Scratching the Surface of the Psalms
“You Don’t Really Want Justice!”
When I was accumulating worthless degrees to impress others, I smoked a pipe to provide a profile of profundity.
Hey, I’ve never claimed I couldn’t be as hypocritical as anyone else!
Nobody shakes that sin thing.
Lest we forget, that’s why Jesus came.
God knows we need a Savior.
Anyway, I’ll never forget trying to brown-nose Dr. Diogenes Allen – How’s that for a professor’s name? – because I was a first-year seminarian in a class on Kant who was as easy for me to understand back then as America’s OCD with Russia is today.
Well, a really smart guy from Germany named Jurgen Moltmann was coming for some special lectures and I said, “Dr. Allen, aren’t you excited about Dr. Moltmann coming to speak?” After a very pregnant pause of strained silence, he responded, “If you placed all of his books on my desk, you’d have the biggest pile of___that you’ve ever seen.”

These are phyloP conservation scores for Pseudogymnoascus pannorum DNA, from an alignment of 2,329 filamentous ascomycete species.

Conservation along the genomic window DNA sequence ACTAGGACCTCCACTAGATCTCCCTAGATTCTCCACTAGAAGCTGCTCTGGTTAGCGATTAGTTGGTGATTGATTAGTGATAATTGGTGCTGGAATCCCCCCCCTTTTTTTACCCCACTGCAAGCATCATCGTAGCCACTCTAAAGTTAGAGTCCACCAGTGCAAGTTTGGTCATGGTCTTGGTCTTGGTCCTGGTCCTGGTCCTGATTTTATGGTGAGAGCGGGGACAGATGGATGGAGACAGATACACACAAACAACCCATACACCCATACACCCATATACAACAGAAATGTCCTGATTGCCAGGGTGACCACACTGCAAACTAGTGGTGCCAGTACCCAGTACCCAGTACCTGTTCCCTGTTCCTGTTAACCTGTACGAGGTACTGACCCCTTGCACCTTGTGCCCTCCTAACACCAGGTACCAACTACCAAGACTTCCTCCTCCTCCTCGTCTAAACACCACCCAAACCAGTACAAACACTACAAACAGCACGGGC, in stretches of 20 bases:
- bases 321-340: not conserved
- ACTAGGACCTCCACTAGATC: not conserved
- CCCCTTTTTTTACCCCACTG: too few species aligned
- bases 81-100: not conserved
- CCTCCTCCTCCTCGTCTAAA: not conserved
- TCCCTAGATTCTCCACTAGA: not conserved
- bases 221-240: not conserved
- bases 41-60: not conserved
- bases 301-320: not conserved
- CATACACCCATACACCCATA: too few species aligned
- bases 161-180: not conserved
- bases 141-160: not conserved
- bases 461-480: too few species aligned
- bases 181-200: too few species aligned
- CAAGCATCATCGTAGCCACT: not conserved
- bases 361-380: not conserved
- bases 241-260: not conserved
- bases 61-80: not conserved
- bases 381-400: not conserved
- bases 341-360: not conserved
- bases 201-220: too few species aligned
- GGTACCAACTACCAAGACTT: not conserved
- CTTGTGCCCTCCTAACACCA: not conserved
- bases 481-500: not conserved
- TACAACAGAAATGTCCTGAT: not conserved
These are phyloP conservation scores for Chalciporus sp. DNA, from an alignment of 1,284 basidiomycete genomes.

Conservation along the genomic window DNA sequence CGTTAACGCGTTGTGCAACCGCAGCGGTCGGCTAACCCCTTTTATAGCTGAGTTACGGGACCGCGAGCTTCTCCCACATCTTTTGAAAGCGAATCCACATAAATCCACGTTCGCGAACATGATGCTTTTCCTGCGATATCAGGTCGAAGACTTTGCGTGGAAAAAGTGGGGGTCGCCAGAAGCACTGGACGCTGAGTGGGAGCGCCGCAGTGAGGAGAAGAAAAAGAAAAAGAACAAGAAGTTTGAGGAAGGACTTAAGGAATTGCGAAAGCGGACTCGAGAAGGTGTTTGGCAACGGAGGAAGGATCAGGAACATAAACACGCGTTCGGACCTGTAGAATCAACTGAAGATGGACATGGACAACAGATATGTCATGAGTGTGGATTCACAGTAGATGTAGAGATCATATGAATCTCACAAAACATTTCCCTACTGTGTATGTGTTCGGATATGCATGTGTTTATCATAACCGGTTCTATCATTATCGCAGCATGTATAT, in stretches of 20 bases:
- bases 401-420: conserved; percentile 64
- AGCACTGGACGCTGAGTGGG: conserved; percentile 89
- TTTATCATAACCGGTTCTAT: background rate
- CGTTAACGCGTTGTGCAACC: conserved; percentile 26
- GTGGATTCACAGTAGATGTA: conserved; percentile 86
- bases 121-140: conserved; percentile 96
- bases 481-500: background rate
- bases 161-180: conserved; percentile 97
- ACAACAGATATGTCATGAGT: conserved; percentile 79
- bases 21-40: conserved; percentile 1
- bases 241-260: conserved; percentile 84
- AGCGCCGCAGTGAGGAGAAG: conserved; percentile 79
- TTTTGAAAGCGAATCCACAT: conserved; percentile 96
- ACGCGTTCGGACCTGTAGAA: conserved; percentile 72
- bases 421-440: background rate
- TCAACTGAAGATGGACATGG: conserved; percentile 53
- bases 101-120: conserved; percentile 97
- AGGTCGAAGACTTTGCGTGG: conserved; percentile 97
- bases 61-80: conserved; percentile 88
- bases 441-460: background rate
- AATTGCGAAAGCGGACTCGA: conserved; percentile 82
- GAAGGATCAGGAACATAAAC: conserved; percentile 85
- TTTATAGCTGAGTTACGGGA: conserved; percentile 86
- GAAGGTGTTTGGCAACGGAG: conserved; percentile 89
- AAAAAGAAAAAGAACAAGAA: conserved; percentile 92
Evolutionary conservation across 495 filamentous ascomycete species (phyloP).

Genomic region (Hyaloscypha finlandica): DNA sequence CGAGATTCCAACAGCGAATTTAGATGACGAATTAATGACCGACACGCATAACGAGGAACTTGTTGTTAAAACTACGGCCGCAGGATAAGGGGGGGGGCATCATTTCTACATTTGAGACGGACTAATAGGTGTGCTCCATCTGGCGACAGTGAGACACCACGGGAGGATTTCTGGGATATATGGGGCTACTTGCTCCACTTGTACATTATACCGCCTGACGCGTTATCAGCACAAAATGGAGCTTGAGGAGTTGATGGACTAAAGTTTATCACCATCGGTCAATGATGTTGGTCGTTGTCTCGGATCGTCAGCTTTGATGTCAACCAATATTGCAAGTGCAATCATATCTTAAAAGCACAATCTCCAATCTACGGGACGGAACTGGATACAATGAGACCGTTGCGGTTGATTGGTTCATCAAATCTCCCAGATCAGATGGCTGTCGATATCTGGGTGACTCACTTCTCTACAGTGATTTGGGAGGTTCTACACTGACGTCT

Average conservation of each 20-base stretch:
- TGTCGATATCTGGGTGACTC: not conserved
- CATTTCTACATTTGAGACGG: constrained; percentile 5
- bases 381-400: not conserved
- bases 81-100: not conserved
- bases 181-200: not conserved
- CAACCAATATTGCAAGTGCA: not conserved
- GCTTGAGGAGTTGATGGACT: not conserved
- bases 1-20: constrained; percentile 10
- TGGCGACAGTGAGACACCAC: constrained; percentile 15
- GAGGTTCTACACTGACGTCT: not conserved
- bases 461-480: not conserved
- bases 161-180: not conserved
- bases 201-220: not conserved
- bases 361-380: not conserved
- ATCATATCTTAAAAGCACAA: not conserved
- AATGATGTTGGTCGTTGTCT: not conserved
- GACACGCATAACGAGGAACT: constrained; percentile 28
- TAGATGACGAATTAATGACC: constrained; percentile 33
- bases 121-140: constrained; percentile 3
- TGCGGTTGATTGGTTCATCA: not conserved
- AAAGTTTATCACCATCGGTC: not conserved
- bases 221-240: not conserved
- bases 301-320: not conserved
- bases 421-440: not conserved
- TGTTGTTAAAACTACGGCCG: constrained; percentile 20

I dropped out of that course.
Anybody who’s been around professors knows they can be reaaaaaaalllllllly stuffy, snotty, and snobby.
I know cause I’ve been an adjunct version at two seminaries.
I always liked how Dr. McCord, President of our seminary and the World Alliance of Reformed Churches, put ‘em in their place; for whenever we’d have a guest professor who was really stuck on himself and amassed a collection of fans bringing the first table of the big ten in Exodus 20 to mind, he’d introduce the fellah thusly: “I’ve always been impressed by the noteworthy contributions of…”
That was our signal that the speaker was an arrogant dolt.
I’m reminded of my favorite introduction to one of our Lord’s parables by Luke.
He introduces the red letters of the parable about the Pharisee and tax collector with not so subtle disdain: “He told this parable to some who trusted in themselves that they were righteous and looked down on everyone else” (Luke 18:9-14).